Divisions Bulletins

September 2020

Spotlight – Ballot Question 1
On November 3, 2020, voters in Massachusetts will cast a vote for the next President of the United States. They will also cast a vote on an issue that could impact the future sustainability of the North American automotive aftermarket industry.

Voters will vote yes or no on Ballot Question 1. A majority yes vote would make it law that vehicles equipped with telematics systems (a bi-directional, wireless communication system) be outfitted with a standardized open-data platform. The law would take effect beginning with model year 2022.

A yes vote would give vehicle owners access to their telematics system data through an app. Vehicle owners would have the power to decide which service provider(s) can access their data. The industry’s future depends on access to telematics system data as repair and maintenance information (RMI) is increasingly going wireless. At the same time, automakers are limiting the functionality of the OBD interface.

“Traditionally, automotive repairers have had direct access to vehicle diagnostics for maintenance and repairs. However, as vehicle technologies continue to evolve and data are transmitted wirelessly, OEMs are working to ensure they gain exclusive access and ownership of this information.” Tire Business

A majority no vote on Ballot Question 1 would be a major blow for the industry, as automakers would maintain their control of telematics system data. The aftermarket would only be able to access RMI through the OBD interface; a problem as the OBD’s functionality is being limited and RMI is going wireless. To access wireless data, the industry would have to purchase it from automakers on automaker terms.

The outcome of the vote will be felt beyond Massachusetts, as automakers will not create different products for different regions within the North American market. We saw this when California introduced regulations mandating OBD systems in vehicles, after which the rest of the states and Canada followed suit.

Automaker-backed coalitions are aggressively opposing Question 1. They are against consumers having the power to share their vehicle data with independent auto shops and for automakers maintaining control of vehicle data. They have challenged the eligibility of the ballot and recently released a T.V. campaign which has been described as “highly misleading and fearmongering.” For example, one ad is narrated as follows, “Domestic violence advocates say a sexual predator could use the data to stalk their victims. Pinpoint exactly where you are. Whether you are alone …”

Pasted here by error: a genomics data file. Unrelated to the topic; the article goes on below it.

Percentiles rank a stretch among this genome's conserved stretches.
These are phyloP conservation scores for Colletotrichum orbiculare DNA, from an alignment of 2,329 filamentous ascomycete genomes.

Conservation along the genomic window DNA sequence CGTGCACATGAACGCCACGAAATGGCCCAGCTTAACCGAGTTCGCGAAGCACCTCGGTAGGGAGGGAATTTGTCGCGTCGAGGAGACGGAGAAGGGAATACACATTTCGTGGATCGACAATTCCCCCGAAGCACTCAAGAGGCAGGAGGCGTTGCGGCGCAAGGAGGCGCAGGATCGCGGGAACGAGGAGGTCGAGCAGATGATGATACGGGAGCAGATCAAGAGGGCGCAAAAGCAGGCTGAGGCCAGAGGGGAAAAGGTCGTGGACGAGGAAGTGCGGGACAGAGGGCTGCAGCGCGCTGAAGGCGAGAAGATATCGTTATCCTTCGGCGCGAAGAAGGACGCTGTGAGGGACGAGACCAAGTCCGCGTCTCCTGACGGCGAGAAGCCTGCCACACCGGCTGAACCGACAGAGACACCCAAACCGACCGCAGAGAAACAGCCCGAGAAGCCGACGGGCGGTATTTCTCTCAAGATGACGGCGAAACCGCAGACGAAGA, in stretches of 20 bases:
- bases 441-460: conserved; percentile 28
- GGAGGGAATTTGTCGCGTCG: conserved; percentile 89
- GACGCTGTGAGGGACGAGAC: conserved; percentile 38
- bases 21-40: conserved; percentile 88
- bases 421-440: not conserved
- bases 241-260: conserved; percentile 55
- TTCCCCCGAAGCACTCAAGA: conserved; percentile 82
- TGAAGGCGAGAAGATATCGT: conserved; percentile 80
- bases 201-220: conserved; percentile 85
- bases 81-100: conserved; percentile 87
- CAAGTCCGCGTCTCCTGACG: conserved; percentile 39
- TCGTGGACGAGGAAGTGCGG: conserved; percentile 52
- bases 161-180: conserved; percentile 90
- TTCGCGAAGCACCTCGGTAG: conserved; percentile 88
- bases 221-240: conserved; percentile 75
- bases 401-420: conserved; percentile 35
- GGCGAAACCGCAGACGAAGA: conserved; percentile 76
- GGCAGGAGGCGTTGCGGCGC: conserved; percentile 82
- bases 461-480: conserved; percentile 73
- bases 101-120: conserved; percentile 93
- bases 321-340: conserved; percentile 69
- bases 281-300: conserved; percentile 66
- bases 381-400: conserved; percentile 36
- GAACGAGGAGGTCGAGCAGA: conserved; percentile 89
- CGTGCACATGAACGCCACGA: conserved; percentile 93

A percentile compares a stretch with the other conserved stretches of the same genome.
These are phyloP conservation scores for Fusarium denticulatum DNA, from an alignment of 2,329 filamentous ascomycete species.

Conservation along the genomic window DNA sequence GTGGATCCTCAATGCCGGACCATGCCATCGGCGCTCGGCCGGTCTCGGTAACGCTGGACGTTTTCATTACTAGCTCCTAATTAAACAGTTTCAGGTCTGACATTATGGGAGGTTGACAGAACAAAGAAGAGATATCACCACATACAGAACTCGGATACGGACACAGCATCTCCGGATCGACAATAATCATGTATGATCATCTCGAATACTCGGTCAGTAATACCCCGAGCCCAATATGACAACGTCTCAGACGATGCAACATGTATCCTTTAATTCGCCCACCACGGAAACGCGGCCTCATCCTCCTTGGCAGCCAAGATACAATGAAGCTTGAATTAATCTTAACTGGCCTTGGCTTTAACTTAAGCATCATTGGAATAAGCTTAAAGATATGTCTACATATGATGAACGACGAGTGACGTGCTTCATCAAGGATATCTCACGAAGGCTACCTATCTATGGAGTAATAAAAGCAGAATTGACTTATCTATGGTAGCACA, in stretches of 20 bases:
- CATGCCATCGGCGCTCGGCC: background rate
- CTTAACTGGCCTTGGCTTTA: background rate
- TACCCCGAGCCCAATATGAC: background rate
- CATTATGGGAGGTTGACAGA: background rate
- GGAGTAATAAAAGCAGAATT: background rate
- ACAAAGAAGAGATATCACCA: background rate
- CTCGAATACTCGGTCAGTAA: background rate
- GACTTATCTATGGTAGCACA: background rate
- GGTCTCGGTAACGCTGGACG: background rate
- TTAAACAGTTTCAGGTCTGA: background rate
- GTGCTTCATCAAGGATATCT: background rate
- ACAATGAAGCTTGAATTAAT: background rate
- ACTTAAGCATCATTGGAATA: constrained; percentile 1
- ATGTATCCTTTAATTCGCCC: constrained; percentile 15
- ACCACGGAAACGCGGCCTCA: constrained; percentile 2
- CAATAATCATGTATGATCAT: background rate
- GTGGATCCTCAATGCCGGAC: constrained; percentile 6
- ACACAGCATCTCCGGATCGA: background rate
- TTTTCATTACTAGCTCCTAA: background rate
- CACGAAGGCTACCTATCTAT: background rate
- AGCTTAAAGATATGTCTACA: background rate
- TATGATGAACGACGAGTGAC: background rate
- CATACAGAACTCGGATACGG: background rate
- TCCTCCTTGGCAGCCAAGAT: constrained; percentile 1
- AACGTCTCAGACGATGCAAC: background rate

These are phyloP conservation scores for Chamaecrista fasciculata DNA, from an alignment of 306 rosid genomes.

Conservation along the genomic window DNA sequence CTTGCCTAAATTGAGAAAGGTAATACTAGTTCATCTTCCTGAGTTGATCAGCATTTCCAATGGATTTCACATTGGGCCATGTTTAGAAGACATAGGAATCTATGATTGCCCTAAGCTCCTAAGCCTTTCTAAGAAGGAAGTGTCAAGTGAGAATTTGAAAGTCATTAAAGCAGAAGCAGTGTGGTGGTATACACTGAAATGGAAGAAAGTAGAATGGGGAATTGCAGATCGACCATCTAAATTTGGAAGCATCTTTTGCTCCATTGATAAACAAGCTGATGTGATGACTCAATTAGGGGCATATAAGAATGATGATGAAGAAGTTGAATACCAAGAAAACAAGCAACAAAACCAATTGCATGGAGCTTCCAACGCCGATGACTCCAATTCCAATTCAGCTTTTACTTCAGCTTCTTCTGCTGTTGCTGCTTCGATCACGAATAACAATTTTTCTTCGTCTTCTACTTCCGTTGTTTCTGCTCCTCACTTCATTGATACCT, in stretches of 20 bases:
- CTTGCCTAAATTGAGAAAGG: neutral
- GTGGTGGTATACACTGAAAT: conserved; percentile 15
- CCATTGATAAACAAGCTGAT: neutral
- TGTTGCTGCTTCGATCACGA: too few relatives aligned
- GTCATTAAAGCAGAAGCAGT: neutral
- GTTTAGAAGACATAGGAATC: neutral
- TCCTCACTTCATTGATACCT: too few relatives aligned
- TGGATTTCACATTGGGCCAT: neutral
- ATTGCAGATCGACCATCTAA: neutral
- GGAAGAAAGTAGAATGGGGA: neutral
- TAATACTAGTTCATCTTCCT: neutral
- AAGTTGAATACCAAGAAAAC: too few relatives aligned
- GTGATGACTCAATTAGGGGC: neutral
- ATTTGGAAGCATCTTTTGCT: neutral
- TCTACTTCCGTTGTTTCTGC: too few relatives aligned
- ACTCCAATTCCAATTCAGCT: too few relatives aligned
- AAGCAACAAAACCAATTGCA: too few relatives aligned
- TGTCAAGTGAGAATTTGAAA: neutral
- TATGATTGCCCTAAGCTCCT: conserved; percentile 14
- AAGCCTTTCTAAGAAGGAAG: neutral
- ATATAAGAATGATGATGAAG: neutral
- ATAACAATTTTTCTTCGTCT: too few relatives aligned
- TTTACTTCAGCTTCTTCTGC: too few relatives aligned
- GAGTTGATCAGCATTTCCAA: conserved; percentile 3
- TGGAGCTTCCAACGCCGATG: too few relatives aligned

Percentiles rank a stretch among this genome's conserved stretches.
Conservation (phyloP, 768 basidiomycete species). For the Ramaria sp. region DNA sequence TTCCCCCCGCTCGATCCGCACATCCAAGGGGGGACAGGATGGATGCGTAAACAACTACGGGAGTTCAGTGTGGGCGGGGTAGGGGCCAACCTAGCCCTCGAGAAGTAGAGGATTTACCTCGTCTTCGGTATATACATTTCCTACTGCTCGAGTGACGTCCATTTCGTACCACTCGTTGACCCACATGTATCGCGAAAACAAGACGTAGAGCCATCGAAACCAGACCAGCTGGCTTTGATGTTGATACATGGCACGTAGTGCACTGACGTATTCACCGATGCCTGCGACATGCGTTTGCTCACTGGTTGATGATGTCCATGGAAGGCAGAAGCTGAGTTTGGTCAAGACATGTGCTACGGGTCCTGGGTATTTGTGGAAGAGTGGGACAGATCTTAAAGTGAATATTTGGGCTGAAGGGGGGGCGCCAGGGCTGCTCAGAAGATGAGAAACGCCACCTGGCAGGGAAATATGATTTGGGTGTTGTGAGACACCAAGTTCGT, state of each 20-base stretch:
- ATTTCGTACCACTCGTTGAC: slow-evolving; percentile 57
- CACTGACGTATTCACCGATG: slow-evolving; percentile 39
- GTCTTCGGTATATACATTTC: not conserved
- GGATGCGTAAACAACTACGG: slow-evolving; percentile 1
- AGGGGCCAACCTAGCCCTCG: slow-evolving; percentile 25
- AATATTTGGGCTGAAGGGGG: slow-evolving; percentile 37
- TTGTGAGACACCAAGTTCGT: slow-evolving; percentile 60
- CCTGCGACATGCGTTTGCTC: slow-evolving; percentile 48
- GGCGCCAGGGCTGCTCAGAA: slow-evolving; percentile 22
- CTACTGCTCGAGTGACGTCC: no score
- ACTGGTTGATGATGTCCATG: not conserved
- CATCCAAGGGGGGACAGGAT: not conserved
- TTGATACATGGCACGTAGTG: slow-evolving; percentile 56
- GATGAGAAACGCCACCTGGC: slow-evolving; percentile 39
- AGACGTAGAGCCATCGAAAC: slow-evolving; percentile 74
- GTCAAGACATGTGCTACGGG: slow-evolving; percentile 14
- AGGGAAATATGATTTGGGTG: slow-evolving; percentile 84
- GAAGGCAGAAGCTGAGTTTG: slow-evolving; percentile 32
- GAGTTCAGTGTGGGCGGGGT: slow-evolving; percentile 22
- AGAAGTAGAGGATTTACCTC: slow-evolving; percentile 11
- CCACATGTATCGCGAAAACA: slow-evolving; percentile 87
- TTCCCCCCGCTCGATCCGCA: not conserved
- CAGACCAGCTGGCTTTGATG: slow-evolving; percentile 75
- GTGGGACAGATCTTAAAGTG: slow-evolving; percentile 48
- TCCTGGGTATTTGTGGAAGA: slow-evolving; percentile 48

Learn more about this story and view automaker T.V. ads:

Industry in the News
The Government of Ontario recently invested more than $10 million in various organizations to train and re-train over 2,000 workers for the auto and advanced manufacturing sectors.

Recipients include:

  • The Ford Motor Company of Canada which will receive $954,324 to create up to 244 co-op learning opportunities for university and college students in the fields of advanced manufacturing, vehicle connectivity and business operations.
  • The Automotive Parts Manufacturers Association which received $2,242,337 to create up to 669 hands-on learning opportunities in the auto sector.
  • Fiat Chrysler Automobiles which will receive $480,000 for the FCA Canada Student Employment Experience that will provide 160 students with hands-on learning experiences in research, production and office roles.

This investment recognizes that the automotive industry’s workforce must be equipped with new skills if it is to be successful in the future mobility market. What is missing from the investment is funding for the aftermarket, whose workforce, like that of its upstream counterpart, also requires new skills.

This story is indicative of one of the premier challenges that our industry faces - the aftermarket as an afterthought. Automakers’ resources and the historical role of auto manufacturing as a bulwark of Ontario’s economy, place automakers needs and interests’ front and centre to both the Government of Ontario and the federal government.

AIA is working to challenge this by perspective by communicating to government a very simple message: “What happens upstream, makes it way downstream.” Put another way, “You can’t have change in one, without change in the other.”

AIA Canada represents the Canadian aftermarket industry among a coalition of global aftermarket representatives. The coalition includes representatives from the European Union, South Africa, the United States and Australia. The coalition met virtually on August 27. Representatives provided an update on where their industry stands when it comes to access to vehicle data.

A global coalition of the aftermarket industry is necessary in the face of a strong global automaker presence. Think of this – automakers have spent between $15-18 million in their united fight against Question 1 on the Massachusetts ballot.

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